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Getting personal with content management

This article appears in the issue March 2006 (100 Companies) [Volume 15, Issue 3]
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One of the early goals of enterprise content management was to get all an organization's intellectual capital into one place so that everyone would have access to it. That exercise was useful in revealing what information was already present and what was missing, and catalyzed more systematic methods of structuring and retrieving information.

Although having a lot of information initially seemed appealing, quantity did not equal quality, and much of the information turned out to be unhelpful. "We can put content in, but we can't get it out" is a common complaint. Finding a document such as a 40-page slide presentation when you want a list of customer references is not efficient. One way to gain the benefits buried in the repositories while being more selective is to personalize content delivery, tailoring it to the user. Generally that involves breaking down documents into much smaller pieces and storing them in chunks, and tagging it with identifiers so delivery can be tailored to a specific destination or user group.

Carlson Marketing provides customers with a wide range of sales and marketing expertise, including loyalty marketing, recognition and rewards programs, and management of customer communications. Much of Carlson Marketing's business is obtained when the company responds to a request for proposal (RFP). In order to respond rapidly and efficiently, the company decided to deploy Pragmatech's RFP Machine software to develop proposals.

Using RFP Machine, the proposal team built a database of frequently asked questions. Subject matter experts (SMEs) were engaged to submit the content, and the proposal team added value propositions and edited the content to maintain a consistent voice. Examples of content include product descriptions, technical answers, company history and awards won. Once the database was built and processes were established, proposal writers could quickly create proposals based on the RFP requirements.

"Within six months of operation, we reduced presale hours spent responding to RFPs by 60 to 75 percent and saved Carlson Marketing $10,000 to $27,000 per RFP response," says Joan Bettinger, marketing manager at Carlson Marketing. The system has been up and running for almost three years.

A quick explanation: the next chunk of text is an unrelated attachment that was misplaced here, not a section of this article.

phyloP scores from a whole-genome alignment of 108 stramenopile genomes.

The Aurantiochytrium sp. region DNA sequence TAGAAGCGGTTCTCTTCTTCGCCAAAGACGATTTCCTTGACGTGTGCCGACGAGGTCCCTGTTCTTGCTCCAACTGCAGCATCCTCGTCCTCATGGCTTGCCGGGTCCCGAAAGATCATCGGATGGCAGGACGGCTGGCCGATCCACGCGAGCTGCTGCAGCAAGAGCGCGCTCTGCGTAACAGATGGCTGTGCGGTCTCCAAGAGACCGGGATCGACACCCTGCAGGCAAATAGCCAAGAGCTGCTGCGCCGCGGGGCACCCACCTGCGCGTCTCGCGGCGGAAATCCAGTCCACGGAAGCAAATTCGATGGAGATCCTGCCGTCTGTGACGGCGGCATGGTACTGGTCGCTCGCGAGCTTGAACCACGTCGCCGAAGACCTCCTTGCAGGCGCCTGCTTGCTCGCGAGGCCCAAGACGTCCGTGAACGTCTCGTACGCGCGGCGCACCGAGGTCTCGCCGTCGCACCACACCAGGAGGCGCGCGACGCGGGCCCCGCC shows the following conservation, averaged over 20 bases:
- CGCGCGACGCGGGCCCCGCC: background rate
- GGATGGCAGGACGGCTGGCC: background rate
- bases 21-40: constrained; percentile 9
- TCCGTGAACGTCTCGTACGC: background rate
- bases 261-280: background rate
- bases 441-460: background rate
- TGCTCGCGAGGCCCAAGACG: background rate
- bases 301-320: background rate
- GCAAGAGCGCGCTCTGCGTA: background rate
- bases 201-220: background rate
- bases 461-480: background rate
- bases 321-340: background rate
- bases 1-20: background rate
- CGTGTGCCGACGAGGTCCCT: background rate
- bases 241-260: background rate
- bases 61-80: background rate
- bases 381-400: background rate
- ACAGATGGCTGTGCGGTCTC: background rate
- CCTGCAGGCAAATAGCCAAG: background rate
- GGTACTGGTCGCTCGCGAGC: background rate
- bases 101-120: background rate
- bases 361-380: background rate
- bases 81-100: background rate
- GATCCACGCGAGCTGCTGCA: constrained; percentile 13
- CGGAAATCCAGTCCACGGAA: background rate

A pilot project using Pragmatech's Proposal Automation Suite has also been started at Carlson Marketing. That project aims to customize marketing materials that are specific to the needs of each potential customer. The customized content is created by subject matter experts within the company and is edited and stored in the system by the marketing staff.

"Our pilot group can fill in a few fields, click a few buttons and generate a one-to-one, highly customized piece of collateral in seconds," says Bettinger.

The content is written specifically to particular industries and the type of buyer (such as a CEO vs. a procurement officer). "Users of the application can generate sales letters, case studies or PowerPoint presentations," Bettinger says. "So far we've been able to create any piece of collateral we can think of."

The final output is in Microsoft Word or PowerPoint, and can be further customized by the individual salesperson. "As a marketing department, we can meet our needs to maintain consistent messaging and branding standards, while helping our sales staff easily and quickly generate true one-to-one customized marketing materials," she says.

Traditionally, the selling process has been about convincing purchasers to select a particular product or solution, but things are changing. "More and more," says Dave Fowler, senior VP of marketing at Pragmatech, "the customer is defining the buying process. Organizations need to learn to build their information on how products are being bought, not on how they are being sold." Marketing materials are typically very general, while sales are specific. "For this reason, there is often a disconnect between marketing and sales," claims Fowler, "and the materials are just not useful."

Pragmatech's solution provides a knowledgebase through which companies efficiently maintain an important information asset--"customer-ready" content. The product line includes a suite of tools that automatically generate customer-facing communications including proposals, RFPs, presentations and other materials. The software can also provide customer-facing teams with access to both the Pragmatech knowledgebase and other company repositories. In addition, Pragmatech offers a bi-directional tool for integrating its automated applications with leading CRM systems.

Distinguishing public from private

In Bernalillo County, N.M., content drawn from a centralized repository is displayed selectively on the county's Web site depending on the viewer. "We wanted to provide a range of online services to our citizens," says Robert Lucero, who is the Web content administrator for Bernalillo County. "Each of these needed to present only the information appropriate to a particular user."

After reviewing the available options, Lucero selected the QP7.Enterprise Content Management Platform from Quantum Art. Lucero found the product to be cost-effective and easy to use. Personalization was a top priority, because the county had a lot of information that needed to be presented selectively. For example, county information on tax assessments and other public records such as arrest history are stored in Oracle and SQL databases, but not everyone is authorized to see all the information.

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